Its proving so easy, I’m tempted to convert all my WAV to FLAC & grab some HDD space
DBP batch convert has a great tagging plugin. In fact I use EAC for my rips (just because I always did and it works) and let DBP batch convert simply leave the wav file payload as-is but rewrite the tags. It does a sterling job of making sense of folders structured by artist/album and track number and is very flexible.
I’d say tagging in general, automatic or otherwise, is DBP’s strongsuit.
Well that certainly proved easier & faster than I had expected.
His NAS now has one only Music share, plus some other empty shares ready for photo’s & home. Luckily most all his music is rock, folk & jazz so its easy to list the albums under ‘album artist’ (that turned out to be a problem with so many albums with missing metadata tags for that) Some work to be done with classical metadata but I have dropped them into compossor name folders for easier browsing.
All his previous WAV AIFF & ALAC is now FLAC (comp level 5) & untouched DSD.
I’m taking the NAS back to him this pm, need to do some ‘training’ etc, but as his kids have now flown the nest & he no longer has to share the NAS, he should be all set for a while.
Now the question is, do I convert my WAV to FLAC (5)
I’m not desperate as my NAS is only showing 51% HDD used, but even so I recon FLAC (5) will bring that back to around 30%.
I’m thinking about moving all my photo’s from an old decrepit HDD to the Synology & that extra space will be useful.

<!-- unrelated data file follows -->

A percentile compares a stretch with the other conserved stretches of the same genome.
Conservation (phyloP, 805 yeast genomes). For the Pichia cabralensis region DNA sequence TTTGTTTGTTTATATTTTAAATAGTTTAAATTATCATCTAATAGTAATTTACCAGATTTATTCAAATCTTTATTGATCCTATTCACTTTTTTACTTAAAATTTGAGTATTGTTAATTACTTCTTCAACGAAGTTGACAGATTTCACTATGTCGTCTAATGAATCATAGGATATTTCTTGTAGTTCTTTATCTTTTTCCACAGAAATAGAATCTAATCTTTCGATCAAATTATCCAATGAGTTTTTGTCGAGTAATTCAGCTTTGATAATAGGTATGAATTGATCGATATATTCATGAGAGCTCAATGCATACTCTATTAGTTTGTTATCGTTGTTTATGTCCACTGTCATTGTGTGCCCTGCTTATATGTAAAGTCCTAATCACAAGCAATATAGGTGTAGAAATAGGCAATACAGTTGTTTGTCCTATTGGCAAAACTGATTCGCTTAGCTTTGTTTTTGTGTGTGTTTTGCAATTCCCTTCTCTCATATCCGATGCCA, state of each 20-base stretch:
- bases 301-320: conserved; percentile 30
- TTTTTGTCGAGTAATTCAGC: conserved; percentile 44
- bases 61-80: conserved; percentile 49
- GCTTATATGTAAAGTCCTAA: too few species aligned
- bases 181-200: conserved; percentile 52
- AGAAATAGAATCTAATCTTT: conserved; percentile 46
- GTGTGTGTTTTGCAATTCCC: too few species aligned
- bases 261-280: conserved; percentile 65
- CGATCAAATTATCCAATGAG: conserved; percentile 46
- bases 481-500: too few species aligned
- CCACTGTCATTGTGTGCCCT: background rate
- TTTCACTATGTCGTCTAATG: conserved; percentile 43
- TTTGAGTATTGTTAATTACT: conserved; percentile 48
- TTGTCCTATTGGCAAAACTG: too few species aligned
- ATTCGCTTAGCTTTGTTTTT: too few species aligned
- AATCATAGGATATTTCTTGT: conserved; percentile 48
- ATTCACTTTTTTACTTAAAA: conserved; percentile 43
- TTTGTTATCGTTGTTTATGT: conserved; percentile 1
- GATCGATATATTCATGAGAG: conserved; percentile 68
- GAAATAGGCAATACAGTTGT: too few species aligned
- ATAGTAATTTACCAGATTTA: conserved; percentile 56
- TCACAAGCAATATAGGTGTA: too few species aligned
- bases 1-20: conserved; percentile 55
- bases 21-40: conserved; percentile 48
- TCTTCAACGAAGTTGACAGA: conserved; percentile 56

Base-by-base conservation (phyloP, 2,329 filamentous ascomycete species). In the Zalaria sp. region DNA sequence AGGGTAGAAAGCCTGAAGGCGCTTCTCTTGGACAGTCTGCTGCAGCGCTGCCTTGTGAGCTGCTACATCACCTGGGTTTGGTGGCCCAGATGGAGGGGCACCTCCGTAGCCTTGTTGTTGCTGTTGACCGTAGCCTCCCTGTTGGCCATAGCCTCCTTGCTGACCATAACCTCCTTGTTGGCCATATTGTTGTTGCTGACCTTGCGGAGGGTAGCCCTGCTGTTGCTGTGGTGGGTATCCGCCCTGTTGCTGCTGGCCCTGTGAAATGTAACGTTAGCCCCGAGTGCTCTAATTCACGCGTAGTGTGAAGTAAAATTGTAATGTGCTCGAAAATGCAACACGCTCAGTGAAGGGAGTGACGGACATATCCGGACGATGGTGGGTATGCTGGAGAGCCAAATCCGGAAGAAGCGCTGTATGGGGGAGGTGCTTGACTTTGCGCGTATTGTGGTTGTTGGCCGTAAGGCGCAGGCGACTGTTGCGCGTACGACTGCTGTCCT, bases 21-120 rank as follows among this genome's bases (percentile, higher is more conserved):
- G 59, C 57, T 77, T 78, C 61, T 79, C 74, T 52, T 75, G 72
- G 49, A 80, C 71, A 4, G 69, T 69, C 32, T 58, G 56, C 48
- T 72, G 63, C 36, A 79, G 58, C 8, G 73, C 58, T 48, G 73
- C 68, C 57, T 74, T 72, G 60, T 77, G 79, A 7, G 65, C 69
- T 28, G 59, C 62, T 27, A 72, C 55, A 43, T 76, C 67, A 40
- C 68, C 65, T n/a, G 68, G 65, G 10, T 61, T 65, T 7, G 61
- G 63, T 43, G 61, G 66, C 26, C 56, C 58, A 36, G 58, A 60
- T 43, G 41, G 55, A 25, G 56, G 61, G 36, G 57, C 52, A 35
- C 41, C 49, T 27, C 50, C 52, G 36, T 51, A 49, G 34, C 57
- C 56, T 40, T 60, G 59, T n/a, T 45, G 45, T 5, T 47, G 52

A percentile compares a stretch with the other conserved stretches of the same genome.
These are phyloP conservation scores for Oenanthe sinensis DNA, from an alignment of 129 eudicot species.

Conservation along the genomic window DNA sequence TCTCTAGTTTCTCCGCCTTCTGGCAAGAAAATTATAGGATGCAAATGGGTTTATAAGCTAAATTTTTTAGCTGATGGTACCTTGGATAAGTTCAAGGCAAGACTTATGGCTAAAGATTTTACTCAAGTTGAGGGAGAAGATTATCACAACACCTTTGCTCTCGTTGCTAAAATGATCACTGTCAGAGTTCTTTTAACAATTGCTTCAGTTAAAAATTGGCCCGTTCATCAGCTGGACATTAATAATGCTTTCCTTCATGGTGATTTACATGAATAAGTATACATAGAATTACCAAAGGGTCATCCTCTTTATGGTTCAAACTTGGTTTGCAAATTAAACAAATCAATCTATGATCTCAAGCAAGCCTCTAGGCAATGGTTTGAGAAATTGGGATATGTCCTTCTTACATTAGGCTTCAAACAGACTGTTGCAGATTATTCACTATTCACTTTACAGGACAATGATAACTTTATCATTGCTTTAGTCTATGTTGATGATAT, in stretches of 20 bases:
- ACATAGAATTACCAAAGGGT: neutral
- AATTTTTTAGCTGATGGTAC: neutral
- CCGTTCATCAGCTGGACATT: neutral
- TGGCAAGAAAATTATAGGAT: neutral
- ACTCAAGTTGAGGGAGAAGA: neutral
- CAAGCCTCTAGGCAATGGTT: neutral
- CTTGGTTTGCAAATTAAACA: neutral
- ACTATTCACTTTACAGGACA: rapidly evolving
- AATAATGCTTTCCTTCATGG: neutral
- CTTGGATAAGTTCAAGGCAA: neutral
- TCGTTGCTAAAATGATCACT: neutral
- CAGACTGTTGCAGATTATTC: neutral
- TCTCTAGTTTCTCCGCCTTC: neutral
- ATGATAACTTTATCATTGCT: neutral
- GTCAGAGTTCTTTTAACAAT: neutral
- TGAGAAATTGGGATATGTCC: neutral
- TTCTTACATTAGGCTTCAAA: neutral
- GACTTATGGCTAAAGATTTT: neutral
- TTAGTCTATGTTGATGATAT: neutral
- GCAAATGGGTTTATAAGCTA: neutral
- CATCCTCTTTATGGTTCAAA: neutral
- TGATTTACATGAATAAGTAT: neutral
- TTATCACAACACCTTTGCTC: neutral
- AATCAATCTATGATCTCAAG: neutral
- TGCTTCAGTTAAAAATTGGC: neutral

I keep all my music files in .flac but I only have about 500GB of data and I would not convert between formats for the only purpose of saving disk space. I keep 5 or 6 copies of my music collection on drives of sizes between 1TB and 8TB, thus disk space is not an issue for me. I do not have a Qnap or a Synology NAS in my LAN but two or three Raspberry Pi devices. These make available the music files to different renderers, among others to the DigiOne Signature that is connected to my Naim DAC.
… well the answer is YES
I ran a few test tracks (again) comparing FLAC-5 transcode to WAV -vs- straight WAV (to be sure to be sure). There’s no detectable difference so I’m now busy converting all my WAV to FLAC-5, but not touching the sizable number of DSD’s & Mrs-Mike’s MP3’s stay as is.
I converted my WAVs to FLAC a few years ago, and with transcoding on the fly, I certainly couldn’t hear any difference. Since moving to new platform streamers, I’ve played some stuff in FLAC, and although I haven’t made any direct A/B comparisons, it still sounds pretty good.
The number is the compression level I used, You can rip or convert to FLAC with various compression levels - compression is only how its packed, not how its played. It can be ripped uncompressed or at level number 0 to 8 (highest), level 5 is the recommended level per dBpoweramp.
There is no easy way to look-see what you have that I can find, a level 5 FLAC is aprx 33% smaller than an uncompressable WAV or AIFF or uncompressed FLAC
Compression levels go from 0 (lowest compression, quickest, largest file) to 8 (most compression, slowest, smallest file). It takes longer to compress the higher the level but the decoding/decompression process is always quite fast and is not dependent on the level of compression. All compression is lossless regardless of the level chosen.
Your files are most likely level 5 compressed since that is the default. As Mike says, I don’t think the compression level is encoded in the file so there’s no way to tell. However, it shouldn’t really matter from a playback perspective.
Nick, that method works as long as the file was encoded using dbPoweramp. It relies on a custom tag written by the dbP encoder but not all encoders do this. The reference libflac library doesn’t do this. Still, it’s worth trying to see what metadata was written to the file.